Shake up of working culture and practices recommended to reduce pay gaps

16 August 2017

All jobs should be advertised as available for flexible working, and greater support should be given to fathers to play more of a role in child care, in a shake-up of culture and working practices to reduce pay gaps, the Equality and Human Rights Commission said yesterday (15 August).

The call comes as the Commission’s comprehensive strategy for tackling gender, ethnicity and disability pay gaps is released.

'Fair opportunities for all: A strategy to reduce pay gaps' in Britain makes six recommendations outlining the action needed by government, in society and in our businesses to improve equality in earnings for women, ethnic minorities and disabled people.

Offering all jobs as flexible will remove the barriers faced by women and disabled people, who are more likely to have to negotiate flexible working or accept part-time jobs that are often low-paid.  Creating work places with flexible cultures will increase opportunities for everyone, giving people greater choice about the role they play both at work and home.

As well as pressing for flexible working to be encouraged in all jobs at all levels, the strategy also urges governments, their agencies and employers to:

    • Unlock the earning potential of education by addressing differences in subject and career choices, educational attainment and access to apprenticeships

    • Improve work opportunities for everyone, no matter who they are or where they live by investing in sector-specific training and regional enterprise

    • Encourage men and women to share childcare responsibilities by making paternity leave a more effective incentive and improving access to childcare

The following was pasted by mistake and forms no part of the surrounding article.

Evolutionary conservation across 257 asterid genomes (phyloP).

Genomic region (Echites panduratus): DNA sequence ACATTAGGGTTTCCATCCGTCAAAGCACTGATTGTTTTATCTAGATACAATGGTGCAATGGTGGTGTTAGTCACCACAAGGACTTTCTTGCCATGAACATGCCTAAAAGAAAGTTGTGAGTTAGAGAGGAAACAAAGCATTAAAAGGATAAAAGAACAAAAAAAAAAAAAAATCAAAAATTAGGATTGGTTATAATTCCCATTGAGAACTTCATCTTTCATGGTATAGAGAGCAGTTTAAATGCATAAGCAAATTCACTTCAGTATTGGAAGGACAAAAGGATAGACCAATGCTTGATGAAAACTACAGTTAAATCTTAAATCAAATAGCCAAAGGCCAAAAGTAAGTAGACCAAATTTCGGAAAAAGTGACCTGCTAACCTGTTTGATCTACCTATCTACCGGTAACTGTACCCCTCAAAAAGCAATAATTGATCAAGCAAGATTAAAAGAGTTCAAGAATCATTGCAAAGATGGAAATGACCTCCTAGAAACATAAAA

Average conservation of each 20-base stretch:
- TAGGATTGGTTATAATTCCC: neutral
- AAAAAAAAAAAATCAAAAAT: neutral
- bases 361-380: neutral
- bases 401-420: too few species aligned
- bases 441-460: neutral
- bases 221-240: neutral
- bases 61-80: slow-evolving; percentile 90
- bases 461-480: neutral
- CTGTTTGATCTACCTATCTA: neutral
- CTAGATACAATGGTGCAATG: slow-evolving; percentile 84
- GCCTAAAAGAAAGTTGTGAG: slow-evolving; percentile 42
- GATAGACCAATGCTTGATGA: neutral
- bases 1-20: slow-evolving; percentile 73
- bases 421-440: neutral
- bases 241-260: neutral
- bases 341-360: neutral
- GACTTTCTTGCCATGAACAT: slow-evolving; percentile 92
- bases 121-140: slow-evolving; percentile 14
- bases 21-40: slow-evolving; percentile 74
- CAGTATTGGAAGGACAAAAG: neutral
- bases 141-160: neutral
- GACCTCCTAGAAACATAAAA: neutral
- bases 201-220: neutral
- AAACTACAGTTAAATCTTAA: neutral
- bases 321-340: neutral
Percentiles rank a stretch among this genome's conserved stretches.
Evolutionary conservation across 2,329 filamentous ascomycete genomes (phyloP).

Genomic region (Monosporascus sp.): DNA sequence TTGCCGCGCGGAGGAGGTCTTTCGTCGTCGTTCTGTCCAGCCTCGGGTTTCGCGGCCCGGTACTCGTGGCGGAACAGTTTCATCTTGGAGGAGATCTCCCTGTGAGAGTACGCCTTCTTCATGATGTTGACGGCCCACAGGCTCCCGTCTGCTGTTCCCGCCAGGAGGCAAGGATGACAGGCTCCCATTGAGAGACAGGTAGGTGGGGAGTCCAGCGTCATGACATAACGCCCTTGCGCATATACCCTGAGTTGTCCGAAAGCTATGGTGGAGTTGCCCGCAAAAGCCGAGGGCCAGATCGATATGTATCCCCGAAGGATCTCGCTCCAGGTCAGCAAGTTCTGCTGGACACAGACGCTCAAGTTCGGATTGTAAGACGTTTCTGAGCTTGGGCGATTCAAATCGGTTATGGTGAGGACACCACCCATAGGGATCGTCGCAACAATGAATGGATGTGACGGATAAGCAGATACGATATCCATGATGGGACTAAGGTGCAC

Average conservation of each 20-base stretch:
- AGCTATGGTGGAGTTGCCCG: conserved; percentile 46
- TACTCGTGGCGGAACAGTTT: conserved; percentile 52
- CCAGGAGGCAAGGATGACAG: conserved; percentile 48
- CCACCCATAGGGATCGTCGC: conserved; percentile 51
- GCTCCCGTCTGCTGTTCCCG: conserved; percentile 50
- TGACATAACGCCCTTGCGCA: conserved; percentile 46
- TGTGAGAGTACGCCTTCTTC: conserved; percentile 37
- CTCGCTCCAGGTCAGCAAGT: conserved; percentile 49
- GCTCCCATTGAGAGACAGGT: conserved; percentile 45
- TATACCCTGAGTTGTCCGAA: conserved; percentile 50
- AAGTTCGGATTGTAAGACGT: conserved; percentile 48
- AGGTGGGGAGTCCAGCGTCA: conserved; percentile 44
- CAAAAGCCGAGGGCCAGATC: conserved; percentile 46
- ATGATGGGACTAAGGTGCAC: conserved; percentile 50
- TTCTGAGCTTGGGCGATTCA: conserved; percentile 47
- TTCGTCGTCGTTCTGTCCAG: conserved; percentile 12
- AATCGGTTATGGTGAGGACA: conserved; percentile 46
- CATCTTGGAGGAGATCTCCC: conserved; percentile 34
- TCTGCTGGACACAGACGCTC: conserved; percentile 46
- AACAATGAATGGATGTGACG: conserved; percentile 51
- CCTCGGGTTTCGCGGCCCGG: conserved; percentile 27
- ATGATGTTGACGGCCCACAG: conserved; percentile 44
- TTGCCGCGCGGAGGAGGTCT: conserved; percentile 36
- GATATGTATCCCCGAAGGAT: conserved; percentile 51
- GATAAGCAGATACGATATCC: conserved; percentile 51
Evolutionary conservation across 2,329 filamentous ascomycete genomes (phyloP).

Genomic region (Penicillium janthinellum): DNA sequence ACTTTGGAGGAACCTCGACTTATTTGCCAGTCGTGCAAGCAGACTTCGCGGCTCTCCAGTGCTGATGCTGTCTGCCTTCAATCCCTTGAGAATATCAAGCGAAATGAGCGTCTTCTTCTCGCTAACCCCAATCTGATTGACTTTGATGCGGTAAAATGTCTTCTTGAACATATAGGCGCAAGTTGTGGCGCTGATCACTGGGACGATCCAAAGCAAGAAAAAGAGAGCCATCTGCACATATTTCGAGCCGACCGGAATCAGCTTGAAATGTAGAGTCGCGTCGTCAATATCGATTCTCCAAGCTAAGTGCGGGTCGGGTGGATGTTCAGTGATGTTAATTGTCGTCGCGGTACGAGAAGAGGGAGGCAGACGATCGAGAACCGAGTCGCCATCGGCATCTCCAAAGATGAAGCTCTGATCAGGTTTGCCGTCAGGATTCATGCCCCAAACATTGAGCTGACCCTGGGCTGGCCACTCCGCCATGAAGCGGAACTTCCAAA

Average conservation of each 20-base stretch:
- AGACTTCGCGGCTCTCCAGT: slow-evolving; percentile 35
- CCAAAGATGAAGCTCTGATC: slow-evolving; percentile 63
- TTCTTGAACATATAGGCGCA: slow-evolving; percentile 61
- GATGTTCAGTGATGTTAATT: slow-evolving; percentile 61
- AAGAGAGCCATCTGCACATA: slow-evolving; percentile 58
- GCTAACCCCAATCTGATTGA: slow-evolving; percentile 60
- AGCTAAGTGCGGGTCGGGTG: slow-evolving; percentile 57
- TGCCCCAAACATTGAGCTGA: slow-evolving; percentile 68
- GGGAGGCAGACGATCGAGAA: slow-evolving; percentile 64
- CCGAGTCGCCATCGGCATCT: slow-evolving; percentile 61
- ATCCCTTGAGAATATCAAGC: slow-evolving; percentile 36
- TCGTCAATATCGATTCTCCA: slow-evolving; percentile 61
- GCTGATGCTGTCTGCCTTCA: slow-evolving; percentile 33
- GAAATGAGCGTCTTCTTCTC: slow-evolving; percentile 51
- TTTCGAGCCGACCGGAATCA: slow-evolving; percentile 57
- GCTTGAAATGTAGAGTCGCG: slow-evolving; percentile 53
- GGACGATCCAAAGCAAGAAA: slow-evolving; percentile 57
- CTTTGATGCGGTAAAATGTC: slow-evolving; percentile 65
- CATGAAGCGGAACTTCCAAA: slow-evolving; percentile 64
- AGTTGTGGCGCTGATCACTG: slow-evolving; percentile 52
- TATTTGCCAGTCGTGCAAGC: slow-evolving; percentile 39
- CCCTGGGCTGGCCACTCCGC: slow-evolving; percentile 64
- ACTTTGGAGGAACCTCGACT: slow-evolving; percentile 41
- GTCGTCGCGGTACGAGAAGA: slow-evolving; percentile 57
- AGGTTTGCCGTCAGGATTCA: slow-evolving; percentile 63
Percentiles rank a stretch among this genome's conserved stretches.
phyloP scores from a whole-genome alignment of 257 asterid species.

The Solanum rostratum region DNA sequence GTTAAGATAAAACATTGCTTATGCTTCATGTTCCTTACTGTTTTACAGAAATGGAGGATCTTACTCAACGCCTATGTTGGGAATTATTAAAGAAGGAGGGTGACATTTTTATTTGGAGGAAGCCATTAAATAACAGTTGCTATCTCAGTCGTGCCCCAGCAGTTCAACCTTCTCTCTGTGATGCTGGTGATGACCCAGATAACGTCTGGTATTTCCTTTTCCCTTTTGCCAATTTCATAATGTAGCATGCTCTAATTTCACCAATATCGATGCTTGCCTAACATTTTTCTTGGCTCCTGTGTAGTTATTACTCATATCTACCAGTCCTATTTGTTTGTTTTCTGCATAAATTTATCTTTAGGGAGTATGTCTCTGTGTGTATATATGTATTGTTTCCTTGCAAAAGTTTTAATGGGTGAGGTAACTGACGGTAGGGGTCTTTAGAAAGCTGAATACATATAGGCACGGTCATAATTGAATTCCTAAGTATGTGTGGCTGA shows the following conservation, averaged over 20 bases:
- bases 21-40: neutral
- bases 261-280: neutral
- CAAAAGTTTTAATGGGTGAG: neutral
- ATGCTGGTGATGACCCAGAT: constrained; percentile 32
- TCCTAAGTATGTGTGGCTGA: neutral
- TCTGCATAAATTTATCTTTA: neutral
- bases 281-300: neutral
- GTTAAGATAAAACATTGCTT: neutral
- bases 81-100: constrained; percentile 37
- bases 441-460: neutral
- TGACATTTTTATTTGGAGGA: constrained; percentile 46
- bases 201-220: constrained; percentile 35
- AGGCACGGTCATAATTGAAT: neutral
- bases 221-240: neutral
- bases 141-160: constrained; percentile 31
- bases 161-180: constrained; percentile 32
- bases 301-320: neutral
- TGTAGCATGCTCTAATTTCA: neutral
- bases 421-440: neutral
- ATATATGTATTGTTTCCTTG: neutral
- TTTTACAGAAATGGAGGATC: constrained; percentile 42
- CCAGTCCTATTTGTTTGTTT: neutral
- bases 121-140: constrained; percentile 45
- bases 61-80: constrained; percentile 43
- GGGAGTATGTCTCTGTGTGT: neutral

• Increase diversity at all levels and in all sectors by encouraging employers to tackle bias in recruitment, promotion and pay and introducing a new national target for senior and executive management positions

    • Report on progress towards reducing pay gaps by extending  reporting to ethnicity and disability and collecting annual statistics

The strategy is supported by the most detailed and comprehensive analysis to date of pay gap data and the drivers behind them. It highlights the complex causes of pay gaps, often missed out of debates that focus only on the headline figures. Current figures calculate the gender pay gap at 18.1%, the ethnic minority pay gap at 5.7% and the disability pay gap at 13.6%, but the statistics alone are only part of the story and comparing them to each other can be unhelpful in identifying and tackling the causes of pay gaps for different groups.

The research reports some startling figures and surprising differences within groups, including around disability pay gaps:

  • Men with epilepsy experience a pay gap close to 40% and women with epilepsy have a 20% pay gap compared to non-disabled men and women respectively

  • Men with depression or anxiety have a pay gap of around 30% whilst women with depression or anxiety have a pay gap of 10%

The research also highlights that women, disabled people and people from some ethnic minority groups are more likely to be paid below the living wage. This means that caution should be given to comparing sizes of pay gaps.  For instance, the pay gap between disabled women and non-disabled women is smaller than the pay gap between disabled men and non-disabled men. This is because women in general are more likely to be paid less to begin with.

Sarah Kirk, Global Diversity and Inclusion Director at Business Disability Forum Member PageGroup, said:

“Our strategic decision to shift our culture and become truly inclusive was driven by moral, ethical and commercial reasons. Our core Diversity and Inclusion initiatives are aligned with the Equality and Human Rights Commission strategy and we fully support the suggested recommendations to reduce pay gaps. We encourage flexibility across all levels and have a number of partnerships in place to ensure we are offering the right services to all employees across our business.”

To find out more about the Equality and Human Right Commission’s new strategy, 'Fair opportunities for all: A strategy to reduce pay gaps in Britain', and the new research into ethnicity, disability and gender pay gaps, visit